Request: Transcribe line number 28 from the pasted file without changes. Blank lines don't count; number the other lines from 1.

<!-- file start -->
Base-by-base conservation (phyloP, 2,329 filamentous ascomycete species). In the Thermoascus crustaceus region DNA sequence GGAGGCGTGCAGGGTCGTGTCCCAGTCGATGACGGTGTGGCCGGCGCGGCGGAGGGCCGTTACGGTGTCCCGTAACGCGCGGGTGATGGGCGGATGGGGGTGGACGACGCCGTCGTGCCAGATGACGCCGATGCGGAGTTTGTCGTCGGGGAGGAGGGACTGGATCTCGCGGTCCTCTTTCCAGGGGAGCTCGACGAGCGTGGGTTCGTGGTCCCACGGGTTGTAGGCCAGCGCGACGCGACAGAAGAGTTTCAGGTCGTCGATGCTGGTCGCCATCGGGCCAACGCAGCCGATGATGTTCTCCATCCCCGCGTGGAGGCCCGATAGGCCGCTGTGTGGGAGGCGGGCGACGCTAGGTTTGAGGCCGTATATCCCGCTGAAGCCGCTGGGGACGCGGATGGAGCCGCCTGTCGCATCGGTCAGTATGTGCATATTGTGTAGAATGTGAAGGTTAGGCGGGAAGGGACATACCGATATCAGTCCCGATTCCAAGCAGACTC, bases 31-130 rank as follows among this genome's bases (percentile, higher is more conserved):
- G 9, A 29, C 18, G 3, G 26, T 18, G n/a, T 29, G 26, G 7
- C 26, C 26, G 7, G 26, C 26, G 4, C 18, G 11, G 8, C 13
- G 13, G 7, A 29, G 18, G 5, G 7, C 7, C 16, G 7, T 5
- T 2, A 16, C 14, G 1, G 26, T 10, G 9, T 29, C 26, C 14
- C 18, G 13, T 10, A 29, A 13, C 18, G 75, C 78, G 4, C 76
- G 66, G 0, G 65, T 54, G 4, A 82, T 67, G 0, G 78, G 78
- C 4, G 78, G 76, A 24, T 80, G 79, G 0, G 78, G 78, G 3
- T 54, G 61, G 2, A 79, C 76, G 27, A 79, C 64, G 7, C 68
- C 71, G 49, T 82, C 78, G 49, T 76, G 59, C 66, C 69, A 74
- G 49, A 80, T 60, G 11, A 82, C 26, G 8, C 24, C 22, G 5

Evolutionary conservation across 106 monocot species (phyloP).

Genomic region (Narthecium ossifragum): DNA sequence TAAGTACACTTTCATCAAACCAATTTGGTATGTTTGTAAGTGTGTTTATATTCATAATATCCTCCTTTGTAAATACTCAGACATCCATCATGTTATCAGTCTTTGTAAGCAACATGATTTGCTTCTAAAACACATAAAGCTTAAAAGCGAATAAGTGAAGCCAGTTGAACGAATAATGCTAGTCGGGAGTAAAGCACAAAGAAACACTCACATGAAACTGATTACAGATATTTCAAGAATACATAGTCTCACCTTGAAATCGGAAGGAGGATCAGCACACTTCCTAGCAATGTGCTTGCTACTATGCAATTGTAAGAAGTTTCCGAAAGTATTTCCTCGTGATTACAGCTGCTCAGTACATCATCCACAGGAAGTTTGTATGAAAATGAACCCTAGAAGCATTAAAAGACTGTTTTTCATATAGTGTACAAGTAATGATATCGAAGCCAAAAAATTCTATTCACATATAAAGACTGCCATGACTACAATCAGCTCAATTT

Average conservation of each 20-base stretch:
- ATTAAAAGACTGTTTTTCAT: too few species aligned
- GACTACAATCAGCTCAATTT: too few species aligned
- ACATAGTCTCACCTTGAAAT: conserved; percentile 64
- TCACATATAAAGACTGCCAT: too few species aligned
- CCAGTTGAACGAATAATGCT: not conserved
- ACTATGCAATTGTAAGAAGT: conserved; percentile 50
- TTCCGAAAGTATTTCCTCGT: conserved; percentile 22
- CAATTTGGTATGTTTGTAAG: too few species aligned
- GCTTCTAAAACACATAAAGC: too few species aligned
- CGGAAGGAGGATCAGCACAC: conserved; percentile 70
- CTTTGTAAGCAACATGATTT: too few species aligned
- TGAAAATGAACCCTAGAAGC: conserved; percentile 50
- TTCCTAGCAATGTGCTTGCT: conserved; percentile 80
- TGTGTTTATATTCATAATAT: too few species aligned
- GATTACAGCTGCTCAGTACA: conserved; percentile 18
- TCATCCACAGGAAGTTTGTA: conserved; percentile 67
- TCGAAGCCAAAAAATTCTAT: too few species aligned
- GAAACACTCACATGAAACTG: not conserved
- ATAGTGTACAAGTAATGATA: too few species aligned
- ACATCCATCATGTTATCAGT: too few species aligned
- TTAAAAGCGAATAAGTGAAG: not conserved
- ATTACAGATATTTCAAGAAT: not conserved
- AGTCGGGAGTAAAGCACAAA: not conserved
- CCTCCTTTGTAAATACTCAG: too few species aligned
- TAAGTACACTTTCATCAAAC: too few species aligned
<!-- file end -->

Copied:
- TGTGTTTATATTCATAATAT: too few species aligned